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Glossary of Terms: A

the condition of an estate which has been claimed but not taken possession of.
a place of habitual dwelling or residence ie, a home.
The descendants of the original inhabitants of North America. The Canadian Constitution recognizes three groups of Aboriginal people- First Nation, Métis and Inuit as separate peoples with unique heritages, languages, cultural practices and spiritual beliefs.
Aboriginal communities
Aboriginal Communities are located in urban, rural and remote locations across Canada. They include: First Nations or Indian Bands, generally located on lands called reserves; Inuit communities located in Nunavut, NWT, Northern Quebec (Nunavik) and Labrador; Métis communities; and communities of Aboriginal people (including Métis, Non-Status Indians, Inuit and First Nation individuals) in cities or towns which are not part of reserves or traditional territories (for example, the Aboriginal community in Winnipeg).
aboriginal rights
rights of Native peoples arising from their aboriginal use and occupation of territory.
Aboriginal self-government
Governments designed, established and administered by Aboriginal peoples under the Canadian Constitution through a process of negotiation with Canada and, where applicable, the provincial government.
Aboriginal title
A legal term that recognizes an Aboriginal interest in the land. It is based on the long-standing use and occupancy of the land by today's Aboriginal peoples as the descendants of the original inhabitants of Canada.
a summary of the essential facts in a document.
abstract book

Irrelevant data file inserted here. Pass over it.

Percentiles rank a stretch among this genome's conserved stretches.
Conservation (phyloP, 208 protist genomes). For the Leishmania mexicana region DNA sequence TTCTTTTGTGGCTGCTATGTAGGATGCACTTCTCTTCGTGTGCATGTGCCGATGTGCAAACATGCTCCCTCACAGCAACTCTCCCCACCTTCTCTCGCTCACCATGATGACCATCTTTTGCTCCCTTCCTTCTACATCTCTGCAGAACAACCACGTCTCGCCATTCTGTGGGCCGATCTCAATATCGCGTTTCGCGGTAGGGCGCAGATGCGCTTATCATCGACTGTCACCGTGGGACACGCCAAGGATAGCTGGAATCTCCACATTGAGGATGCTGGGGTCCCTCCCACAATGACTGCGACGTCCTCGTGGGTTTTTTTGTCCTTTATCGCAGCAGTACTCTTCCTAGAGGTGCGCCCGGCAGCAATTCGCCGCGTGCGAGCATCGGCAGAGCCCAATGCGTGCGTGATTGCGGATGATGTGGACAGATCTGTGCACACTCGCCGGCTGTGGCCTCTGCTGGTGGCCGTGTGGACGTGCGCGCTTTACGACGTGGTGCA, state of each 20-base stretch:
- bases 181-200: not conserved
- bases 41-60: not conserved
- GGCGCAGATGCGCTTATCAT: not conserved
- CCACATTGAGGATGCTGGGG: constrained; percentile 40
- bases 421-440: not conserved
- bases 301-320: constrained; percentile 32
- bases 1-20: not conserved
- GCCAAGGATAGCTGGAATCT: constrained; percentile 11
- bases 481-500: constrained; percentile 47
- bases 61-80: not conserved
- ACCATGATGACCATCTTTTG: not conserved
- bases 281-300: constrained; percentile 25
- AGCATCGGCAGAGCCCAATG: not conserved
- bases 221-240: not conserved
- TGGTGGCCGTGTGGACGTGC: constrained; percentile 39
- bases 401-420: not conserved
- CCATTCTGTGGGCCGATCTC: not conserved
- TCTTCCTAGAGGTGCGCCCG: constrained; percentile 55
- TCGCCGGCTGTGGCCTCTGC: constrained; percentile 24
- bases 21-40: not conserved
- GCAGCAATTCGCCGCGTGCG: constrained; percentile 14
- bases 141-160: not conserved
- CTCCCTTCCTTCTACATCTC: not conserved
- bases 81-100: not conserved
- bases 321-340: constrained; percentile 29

a land record book listing land purchases.
abstract of title
shortened versions of the documents affecting the title of land.
to adjoin or border such as land, estates, or farms.
an inhabitant of Acadia (present day Nova Scotia, New Brunswick and Prince Edward Island); a descendant of French settlers (see Centre d'Études acadiennes Anselme-Chiasson).
a heraldic insignia including a shield or coat of arms, helmet, mantling, wreath, crest and motto.
a lawsuit.
action in personam
a court proceeding commenced against a person rather than against property.
action in rem
a lawsuit the purpose of which is to determine the legal status of property.
a title or name added to a man's Christian or surname to show rank, occupation or residence.
administration , letters of
a document issued by the court authorizing the administration of the estate of a dead person in instances when an executor is not nominated in a will; or, if named in the will, the executor or executrix fails, refuses, is deceased, or is unable to act or perform the duties of an executor. An administrator will be appointed by the court if there is no will or if the will is defective. Probate records are located at the Provincial Archives of New Brunswick in Fredericton.
administration bond
an amount of money, usually twice the estimated value of an estate, posted by the person chosen by the court to act as administrator of an estate which insures that the administrator will fulfill his or her obligations satisfactorily according to law.
administration of estates
the court supervised management, settlement and distribution of an estate by an executor or administrator whose duties involve the collection and payment of debts and the distribution of the remainder of the estate.